Rescue teams short of tools, hands in Nepal

A woman and her child, who were injured in Saturday’searthquake, being treated at a hospital in Nepal on Monday.  

The death toll in Saturday’s earthquake in Nepal soared past 4,000 on Monday even as rumours persist that another major earthquake is imminent. About 6,500 people have been injured in the 7.9 magnitude temblor.

Rains and a powerful aftershock late in the night sent a fresh wave of panic in the capital. Thousands of tourists and locals are desperately searching for a way out of Kathmandu, where a roof over their heads and provisions are in short supply.

During the day the incessant rain of the previous night abated, as the capital took stock of the damage and stepped up relief operations. As of 2 p.m. the death toll in the capital stood at 1302.

Going around the city there seemed no obvious logic as to why some houses survived the massive earthquake on Saturday and the aftershocks on Sunday, while others crumbled. In a narrow lane in Thamel for example, a six-storey building called the Budget Hotel came crashing down even as those around, many even older, stayed intact. A team of Nepali armed police force (APF) oversees the rescue mission and it says that five dead bodies, including that of one Indian woman, were retrieved while miraculously, an Iranian man was pulled out alive after a day and a half.

Searching among the rubble for any sign of his bags or documents, Simon, a French tourist, says he was sleeping on the 6th floor the morning the hotel collapsed but had gone sightseeing at the now destroyed Basantapur Durbar square. “Monuments were falling all around us and I jumped under a police truck. When I came back here I was shocked to see the entire building collapsed. I escaped with my life twice,” he says.

Complex operations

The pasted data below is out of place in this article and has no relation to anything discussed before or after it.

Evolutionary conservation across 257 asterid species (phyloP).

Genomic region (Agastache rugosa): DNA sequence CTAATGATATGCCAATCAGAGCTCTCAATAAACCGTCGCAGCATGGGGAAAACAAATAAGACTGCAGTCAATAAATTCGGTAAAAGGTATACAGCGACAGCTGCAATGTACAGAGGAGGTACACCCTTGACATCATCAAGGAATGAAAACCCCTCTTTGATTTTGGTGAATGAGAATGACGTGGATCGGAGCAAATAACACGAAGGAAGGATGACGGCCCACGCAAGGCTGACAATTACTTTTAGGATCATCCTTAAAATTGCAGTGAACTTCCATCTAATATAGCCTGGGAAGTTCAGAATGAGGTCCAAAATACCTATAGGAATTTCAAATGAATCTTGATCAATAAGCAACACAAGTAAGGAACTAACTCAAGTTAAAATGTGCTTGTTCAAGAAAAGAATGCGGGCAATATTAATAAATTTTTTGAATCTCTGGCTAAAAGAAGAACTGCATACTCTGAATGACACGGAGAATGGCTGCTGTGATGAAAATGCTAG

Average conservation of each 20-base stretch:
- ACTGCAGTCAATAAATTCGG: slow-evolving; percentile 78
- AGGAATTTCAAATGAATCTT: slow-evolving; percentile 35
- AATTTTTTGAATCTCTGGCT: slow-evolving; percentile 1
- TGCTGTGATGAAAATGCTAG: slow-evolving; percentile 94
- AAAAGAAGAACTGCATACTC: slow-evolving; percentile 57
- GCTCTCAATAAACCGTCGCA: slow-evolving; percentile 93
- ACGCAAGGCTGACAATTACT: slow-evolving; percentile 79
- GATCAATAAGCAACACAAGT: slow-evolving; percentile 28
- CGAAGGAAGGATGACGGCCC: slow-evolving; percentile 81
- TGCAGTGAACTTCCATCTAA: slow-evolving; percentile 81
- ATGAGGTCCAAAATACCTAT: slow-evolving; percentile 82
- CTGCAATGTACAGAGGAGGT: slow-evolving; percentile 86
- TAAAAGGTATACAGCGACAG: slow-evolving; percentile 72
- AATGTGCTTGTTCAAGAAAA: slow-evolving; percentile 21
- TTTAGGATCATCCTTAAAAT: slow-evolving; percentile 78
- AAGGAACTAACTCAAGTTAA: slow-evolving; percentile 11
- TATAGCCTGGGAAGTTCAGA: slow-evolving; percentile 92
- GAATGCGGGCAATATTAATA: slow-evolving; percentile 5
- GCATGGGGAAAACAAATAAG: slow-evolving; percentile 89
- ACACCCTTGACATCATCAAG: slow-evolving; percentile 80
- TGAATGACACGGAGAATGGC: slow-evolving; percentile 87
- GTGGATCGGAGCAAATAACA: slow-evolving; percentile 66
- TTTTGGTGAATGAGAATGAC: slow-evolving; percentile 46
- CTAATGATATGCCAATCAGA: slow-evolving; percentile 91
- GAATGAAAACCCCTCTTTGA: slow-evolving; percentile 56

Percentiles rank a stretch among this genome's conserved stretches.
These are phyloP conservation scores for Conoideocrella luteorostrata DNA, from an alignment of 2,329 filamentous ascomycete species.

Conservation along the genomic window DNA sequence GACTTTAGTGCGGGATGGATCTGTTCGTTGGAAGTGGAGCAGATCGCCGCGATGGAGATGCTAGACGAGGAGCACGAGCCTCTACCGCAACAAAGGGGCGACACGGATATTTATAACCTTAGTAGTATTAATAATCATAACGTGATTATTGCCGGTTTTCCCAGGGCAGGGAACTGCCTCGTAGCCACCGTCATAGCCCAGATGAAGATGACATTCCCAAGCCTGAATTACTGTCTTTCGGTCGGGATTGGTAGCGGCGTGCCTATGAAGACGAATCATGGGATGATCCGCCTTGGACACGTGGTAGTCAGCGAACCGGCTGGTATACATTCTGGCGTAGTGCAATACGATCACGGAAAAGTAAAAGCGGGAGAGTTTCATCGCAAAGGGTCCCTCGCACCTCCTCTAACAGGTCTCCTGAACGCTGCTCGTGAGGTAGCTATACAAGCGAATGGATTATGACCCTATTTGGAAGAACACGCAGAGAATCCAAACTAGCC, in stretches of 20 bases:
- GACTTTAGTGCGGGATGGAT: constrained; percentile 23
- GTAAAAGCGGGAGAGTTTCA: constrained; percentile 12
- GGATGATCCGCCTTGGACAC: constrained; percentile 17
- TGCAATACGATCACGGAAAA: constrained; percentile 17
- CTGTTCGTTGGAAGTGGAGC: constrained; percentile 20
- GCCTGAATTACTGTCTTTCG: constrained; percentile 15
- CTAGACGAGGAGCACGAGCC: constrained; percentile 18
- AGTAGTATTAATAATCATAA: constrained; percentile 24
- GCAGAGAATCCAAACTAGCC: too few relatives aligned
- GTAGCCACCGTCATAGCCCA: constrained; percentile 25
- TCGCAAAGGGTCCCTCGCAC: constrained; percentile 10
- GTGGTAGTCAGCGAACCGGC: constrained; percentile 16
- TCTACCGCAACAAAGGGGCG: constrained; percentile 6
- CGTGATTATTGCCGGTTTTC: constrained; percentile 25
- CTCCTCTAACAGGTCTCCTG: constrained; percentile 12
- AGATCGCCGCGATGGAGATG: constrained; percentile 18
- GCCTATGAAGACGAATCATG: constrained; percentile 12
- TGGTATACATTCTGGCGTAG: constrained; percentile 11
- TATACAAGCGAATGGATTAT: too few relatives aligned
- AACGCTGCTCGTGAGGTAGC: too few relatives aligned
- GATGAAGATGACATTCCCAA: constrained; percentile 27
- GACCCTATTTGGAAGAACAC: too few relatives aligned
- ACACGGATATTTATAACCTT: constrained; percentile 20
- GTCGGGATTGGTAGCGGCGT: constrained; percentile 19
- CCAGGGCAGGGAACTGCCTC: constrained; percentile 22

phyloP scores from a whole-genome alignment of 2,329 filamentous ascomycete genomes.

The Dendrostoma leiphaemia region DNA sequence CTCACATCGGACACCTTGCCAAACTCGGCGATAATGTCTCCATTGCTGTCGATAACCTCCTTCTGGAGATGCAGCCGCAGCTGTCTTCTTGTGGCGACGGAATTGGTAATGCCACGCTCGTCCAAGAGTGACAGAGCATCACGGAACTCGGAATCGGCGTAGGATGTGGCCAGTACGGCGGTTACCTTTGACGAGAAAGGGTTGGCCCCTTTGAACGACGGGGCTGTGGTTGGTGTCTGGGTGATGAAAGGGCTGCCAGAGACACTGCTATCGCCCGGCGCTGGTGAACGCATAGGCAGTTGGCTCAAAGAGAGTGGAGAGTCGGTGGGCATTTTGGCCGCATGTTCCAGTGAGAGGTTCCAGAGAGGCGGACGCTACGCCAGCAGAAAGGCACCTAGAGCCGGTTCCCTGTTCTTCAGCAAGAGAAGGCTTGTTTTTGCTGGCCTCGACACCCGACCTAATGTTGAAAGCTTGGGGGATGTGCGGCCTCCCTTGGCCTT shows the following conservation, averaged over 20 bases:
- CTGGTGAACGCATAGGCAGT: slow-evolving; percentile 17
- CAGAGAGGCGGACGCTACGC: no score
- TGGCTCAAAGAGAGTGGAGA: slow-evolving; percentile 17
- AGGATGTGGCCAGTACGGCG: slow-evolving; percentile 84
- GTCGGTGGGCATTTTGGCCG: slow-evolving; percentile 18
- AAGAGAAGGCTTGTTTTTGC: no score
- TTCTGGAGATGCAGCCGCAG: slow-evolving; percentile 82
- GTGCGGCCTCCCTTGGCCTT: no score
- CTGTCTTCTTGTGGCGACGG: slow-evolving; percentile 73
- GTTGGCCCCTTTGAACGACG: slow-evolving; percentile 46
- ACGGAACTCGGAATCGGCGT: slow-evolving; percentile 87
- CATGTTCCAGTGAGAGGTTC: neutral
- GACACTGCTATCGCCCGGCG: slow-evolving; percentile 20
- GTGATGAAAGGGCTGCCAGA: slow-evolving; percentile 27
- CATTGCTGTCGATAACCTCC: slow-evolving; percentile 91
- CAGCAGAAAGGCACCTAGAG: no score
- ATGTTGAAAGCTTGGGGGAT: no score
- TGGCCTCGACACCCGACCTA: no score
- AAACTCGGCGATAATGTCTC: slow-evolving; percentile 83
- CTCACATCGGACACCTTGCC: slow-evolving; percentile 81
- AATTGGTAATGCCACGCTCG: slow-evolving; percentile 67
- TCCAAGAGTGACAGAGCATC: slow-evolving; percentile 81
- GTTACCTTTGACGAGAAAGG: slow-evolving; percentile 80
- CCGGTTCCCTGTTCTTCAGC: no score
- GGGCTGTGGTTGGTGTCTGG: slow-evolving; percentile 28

In the nearby Gangobu area, APF teams mount complex rescue operations but are hamstrung by a lack of equipment and manpower.

In one five-storey house, three officers are trying to extract two bodies trapped between the beams inside. “We only have a chainsaw. If we cut the beams then the whole house may collapse,” a commanding officer explains.

They need cranes and cables but such equipment is in short supply.

Locals pitch in with bare hands

The Nepali armed police force (APF), a commanding officer explains, has only 550 officers who are trained in disaster management. The rest provide support to them however they can.

In a fallen structure in Gangobu, a team of neighbourhood locals have mounted an operation using just their bare hands and some helmets borrowed from the APF. It was too long to wait for the official forces so something had to be done.

The bodies, when they come out, are sent to the already overflowing teaching hospital from where most are swiftly dispatched to crematoriums.

Many of the people who live in areas like Gangobu and Thamel explain that the major destruction has taken place in the villages outside the city, where they have families. “About 95 per cent of the homes there have been destroyed. And everyone says not to go there as the roads are also cracked,” says Madhav Pokhril, a 24-year-old school teacher. As Kathmandu slowly puts itself back together, the focus will now be on the villages close to the epicentre.

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Printable version | Jan 20, 2021 9:31:52 PM |

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